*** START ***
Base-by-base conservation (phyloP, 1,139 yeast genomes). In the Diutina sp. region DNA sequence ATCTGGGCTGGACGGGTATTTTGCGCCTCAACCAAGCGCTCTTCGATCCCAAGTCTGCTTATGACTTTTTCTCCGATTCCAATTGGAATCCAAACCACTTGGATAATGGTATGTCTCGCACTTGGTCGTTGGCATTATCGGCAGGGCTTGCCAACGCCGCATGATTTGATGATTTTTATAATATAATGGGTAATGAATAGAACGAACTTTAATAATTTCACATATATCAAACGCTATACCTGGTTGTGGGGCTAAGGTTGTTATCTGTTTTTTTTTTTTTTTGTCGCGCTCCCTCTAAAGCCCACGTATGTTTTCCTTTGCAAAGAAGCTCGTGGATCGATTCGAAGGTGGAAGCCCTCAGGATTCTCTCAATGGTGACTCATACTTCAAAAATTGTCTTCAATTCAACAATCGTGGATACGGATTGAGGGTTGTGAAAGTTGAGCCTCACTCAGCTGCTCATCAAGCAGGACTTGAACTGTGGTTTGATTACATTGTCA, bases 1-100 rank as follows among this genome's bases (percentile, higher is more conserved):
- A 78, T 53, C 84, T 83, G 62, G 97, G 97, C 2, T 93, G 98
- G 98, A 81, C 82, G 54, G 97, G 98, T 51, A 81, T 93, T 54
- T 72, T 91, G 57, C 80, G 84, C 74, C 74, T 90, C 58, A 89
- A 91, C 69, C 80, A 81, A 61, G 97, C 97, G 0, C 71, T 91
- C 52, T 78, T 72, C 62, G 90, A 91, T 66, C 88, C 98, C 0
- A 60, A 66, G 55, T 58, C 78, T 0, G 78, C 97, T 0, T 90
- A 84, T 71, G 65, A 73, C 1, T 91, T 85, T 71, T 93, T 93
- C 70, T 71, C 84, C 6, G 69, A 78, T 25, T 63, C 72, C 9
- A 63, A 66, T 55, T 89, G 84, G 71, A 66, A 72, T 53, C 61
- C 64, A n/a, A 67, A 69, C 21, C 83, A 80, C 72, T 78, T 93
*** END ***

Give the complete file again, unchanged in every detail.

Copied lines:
Base-by-base conservation (phyloP, 1,139 yeast genomes). In the Diutina sp. region DNA sequence ATCTGGGCTGGACGGGTATTTTGCGCCTCAACCAAGCGCTCTTCGATCCCAAGTCTGCTTATGACTTTTTCTCCGATTCCAATTGGAATCCAAACCACTTGGATAATGGTATGTCTCGCACTTGGTCGTTGGCATTATCGGCAGGGCTTGCCAACGCCGCATGATTTGATGATTTTTATAATATAATGGGTAATGAATAGAACGAACTTTAATAATTTCACATATATCAAACGCTATACCTGGTTGTGGGGCTAAGGTTGTTATCTGTTTTTTTTTTTTTTTGTCGCGCTCCCTCTAAAGCCCACGTATGTTTTCCTTTGCAAAGAAGCTCGTGGATCGATTCGAAGGTGGAAGCCCTCAGGATTCTCTCAATGGTGACTCATACTTCAAAAATTGTCTTCAATTCAACAATCGTGGATACGGATTGAGGGTTGTGAAAGTTGAGCCTCACTCAGCTGCTCATCAAGCAGGACTTGAACTGTGGTTTGATTACATTGTCA, bases 1-100 rank as follows among this genome's bases (percentile, higher is more conserved):
- A 78, T 53, C 84, T 83, G 62, G 97, G 97, C 2, T 93, G 98
- G 98, A 81, C 82, G 54, G 97, G 98, T 51, A 81, T 93, T 54
- T 72, T 91, G 57, C 80, G 84, C 74, C 74, T 90, C 58, A 89
- A 91, C 69, C 80, A 81, A 61, G 97, C 97, G 0, C 71, T 91
- C 52, T 78, T 72, C 62, G 90, A 91, T 66, C 88, C 98, C 0
- A 60, A 66, G 55, T 58, C 78, T 0, G 78, C 97, T 0, T 90
- A 84, T 71, G 65, A 73, C 1, T 91, T 85, T 71, T 93, T 93
- C 70, T 71, C 84, C 6, G 69, A 78, T 25, T 63, C 72, C 9
- A 63, A 66, T 55, T 89, G 84, G 71, A 66, A 72, T 53, C 61
- C 64, A n/a, A 67, A 69, C 21, C 83, A 80, C 72, T 78, T 93